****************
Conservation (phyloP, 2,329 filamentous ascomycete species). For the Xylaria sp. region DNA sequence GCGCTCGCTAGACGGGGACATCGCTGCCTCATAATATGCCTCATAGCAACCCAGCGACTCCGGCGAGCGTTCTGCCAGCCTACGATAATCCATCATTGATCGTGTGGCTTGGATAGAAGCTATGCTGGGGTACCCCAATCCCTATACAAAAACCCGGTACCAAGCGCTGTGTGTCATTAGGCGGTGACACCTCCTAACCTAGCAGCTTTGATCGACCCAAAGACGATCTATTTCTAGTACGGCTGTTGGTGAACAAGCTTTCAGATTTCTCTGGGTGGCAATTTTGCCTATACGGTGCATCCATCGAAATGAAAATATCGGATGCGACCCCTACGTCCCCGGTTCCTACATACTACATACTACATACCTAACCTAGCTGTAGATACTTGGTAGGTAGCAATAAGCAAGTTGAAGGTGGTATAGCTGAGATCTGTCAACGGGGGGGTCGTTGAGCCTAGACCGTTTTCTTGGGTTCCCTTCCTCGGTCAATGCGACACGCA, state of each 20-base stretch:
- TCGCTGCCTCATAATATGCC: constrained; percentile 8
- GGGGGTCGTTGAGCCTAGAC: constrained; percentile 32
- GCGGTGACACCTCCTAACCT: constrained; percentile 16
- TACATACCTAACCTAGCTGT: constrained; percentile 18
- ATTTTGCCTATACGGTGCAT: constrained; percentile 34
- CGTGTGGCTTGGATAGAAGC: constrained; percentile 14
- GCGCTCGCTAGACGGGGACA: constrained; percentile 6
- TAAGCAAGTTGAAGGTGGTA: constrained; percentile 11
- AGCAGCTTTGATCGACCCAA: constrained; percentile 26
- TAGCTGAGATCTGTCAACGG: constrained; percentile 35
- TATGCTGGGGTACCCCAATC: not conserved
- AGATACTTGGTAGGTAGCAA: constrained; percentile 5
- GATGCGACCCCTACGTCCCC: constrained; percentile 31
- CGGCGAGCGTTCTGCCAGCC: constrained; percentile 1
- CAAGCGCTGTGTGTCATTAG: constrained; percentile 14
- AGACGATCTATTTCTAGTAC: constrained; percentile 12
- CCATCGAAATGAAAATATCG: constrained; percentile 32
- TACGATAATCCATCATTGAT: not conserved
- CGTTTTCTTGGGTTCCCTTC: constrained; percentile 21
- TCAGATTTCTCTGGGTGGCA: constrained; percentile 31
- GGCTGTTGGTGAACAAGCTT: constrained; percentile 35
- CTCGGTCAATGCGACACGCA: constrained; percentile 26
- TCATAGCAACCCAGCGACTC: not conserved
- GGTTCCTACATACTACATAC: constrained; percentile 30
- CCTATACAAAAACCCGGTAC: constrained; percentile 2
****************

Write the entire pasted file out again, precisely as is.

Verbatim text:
Conservation (phyloP, 2,329 filamentous ascomycete species). For the Xylaria sp. region DNA sequence GCGCTCGCTAGACGGGGACATCGCTGCCTCATAATATGCCTCATAGCAACCCAGCGACTCCGGCGAGCGTTCTGCCAGCCTACGATAATCCATCATTGATCGTGTGGCTTGGATAGAAGCTATGCTGGGGTACCCCAATCCCTATACAAAAACCCGGTACCAAGCGCTGTGTGTCATTAGGCGGTGACACCTCCTAACCTAGCAGCTTTGATCGACCCAAAGACGATCTATTTCTAGTACGGCTGTTGGTGAACAAGCTTTCAGATTTCTCTGGGTGGCAATTTTGCCTATACGGTGCATCCATCGAAATGAAAATATCGGATGCGACCCCTACGTCCCCGGTTCCTACATACTACATACTACATACCTAACCTAGCTGTAGATACTTGGTAGGTAGCAATAAGCAAGTTGAAGGTGGTATAGCTGAGATCTGTCAACGGGGGGGTCGTTGAGCCTAGACCGTTTTCTTGGGTTCCCTTCCTCGGTCAATGCGACACGCA, state of each 20-base stretch:
- TCGCTGCCTCATAATATGCC: constrained; percentile 8
- GGGGGTCGTTGAGCCTAGAC: constrained; percentile 32
- GCGGTGACACCTCCTAACCT: constrained; percentile 16
- TACATACCTAACCTAGCTGT: constrained; percentile 18
- ATTTTGCCTATACGGTGCAT: constrained; percentile 34
- CGTGTGGCTTGGATAGAAGC: constrained; percentile 14
- GCGCTCGCTAGACGGGGACA: constrained; percentile 6
- TAAGCAAGTTGAAGGTGGTA: constrained; percentile 11
- AGCAGCTTTGATCGACCCAA: constrained; percentile 26
- TAGCTGAGATCTGTCAACGG: constrained; percentile 35
- TATGCTGGGGTACCCCAATC: not conserved
- AGATACTTGGTAGGTAGCAA: constrained; percentile 5
- GATGCGACCCCTACGTCCCC: constrained; percentile 31
- CGGCGAGCGTTCTGCCAGCC: constrained; percentile 1
- CAAGCGCTGTGTGTCATTAG: constrained; percentile 14
- AGACGATCTATTTCTAGTAC: constrained; percentile 12
- CCATCGAAATGAAAATATCG: constrained; percentile 32
- TACGATAATCCATCATTGAT: not conserved
- CGTTTTCTTGGGTTCCCTTC: constrained; percentile 21
- TCAGATTTCTCTGGGTGGCA: constrained; percentile 31
- GGCTGTTGGTGAACAAGCTT: constrained; percentile 35
- CTCGGTCAATGCGACACGCA: constrained; percentile 26
- TCATAGCAACCCAGCGACTC: not conserved
- GGTTCCTACATACTACATAC: constrained; percentile 30
- CCTATACAAAAACCCGGTAC: constrained; percentile 2